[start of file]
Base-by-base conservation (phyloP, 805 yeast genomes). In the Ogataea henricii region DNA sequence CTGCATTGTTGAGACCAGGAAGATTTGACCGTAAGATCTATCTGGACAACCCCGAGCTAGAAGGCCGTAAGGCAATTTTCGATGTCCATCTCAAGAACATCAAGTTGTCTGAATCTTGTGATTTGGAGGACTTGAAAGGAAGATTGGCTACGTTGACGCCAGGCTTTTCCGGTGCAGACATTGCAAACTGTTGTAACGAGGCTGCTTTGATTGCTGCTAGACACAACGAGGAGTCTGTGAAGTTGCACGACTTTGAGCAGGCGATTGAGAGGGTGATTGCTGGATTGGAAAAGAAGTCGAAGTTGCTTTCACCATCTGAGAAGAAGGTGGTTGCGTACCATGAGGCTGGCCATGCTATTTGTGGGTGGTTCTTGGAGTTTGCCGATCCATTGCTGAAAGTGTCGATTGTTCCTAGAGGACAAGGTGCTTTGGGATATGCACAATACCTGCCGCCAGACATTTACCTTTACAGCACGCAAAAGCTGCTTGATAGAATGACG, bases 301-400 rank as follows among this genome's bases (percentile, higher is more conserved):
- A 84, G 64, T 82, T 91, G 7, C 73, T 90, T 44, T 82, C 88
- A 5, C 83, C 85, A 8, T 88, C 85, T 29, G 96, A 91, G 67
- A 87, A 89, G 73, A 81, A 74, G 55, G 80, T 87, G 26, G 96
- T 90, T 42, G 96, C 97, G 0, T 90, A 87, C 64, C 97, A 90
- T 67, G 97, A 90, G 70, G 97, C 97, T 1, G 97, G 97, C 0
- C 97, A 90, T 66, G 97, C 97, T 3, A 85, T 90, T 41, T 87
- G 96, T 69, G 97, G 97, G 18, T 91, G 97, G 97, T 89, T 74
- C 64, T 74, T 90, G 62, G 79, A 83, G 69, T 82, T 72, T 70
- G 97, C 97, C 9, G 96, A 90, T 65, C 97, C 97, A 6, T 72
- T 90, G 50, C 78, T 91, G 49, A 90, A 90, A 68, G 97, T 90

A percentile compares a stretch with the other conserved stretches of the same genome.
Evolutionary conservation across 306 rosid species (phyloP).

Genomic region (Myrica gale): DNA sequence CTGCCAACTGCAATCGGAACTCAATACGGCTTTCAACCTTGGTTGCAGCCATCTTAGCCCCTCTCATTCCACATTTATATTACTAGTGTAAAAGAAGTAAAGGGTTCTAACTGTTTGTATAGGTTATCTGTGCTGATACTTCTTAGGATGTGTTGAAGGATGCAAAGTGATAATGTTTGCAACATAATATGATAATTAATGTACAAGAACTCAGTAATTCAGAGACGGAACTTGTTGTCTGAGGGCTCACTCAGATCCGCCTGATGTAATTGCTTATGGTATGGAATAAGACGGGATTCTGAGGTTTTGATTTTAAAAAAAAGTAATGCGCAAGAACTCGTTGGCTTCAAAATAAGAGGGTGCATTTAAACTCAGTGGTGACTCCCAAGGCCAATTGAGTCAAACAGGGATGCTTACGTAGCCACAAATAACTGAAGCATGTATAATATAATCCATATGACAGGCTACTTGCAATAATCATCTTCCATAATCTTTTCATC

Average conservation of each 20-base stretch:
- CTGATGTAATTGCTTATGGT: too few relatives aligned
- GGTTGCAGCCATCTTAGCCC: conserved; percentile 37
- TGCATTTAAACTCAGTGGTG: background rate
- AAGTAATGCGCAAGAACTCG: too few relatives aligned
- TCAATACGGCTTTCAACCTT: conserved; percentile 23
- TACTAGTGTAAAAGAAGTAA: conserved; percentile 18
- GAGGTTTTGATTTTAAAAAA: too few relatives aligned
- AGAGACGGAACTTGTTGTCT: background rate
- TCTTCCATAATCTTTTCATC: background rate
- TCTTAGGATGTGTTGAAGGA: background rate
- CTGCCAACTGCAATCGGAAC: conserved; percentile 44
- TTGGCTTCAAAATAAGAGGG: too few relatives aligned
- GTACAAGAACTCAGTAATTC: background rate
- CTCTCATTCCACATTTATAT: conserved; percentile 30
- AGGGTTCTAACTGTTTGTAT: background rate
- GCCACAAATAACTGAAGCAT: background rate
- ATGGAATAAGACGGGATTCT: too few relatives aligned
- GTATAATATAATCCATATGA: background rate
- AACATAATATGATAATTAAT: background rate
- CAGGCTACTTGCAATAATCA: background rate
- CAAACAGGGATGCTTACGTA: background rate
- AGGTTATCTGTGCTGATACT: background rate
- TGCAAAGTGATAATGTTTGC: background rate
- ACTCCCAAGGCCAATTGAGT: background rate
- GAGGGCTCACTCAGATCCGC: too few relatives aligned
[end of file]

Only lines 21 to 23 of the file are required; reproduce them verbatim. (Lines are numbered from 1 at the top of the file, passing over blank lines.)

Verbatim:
- TACTAGTGTAAAAGAAGTAA: conserved; percentile 18
- GAGGTTTTGATTTTAAAAAA: too few relatives aligned
- AGAGACGGAACTTGTTGTCT: background rate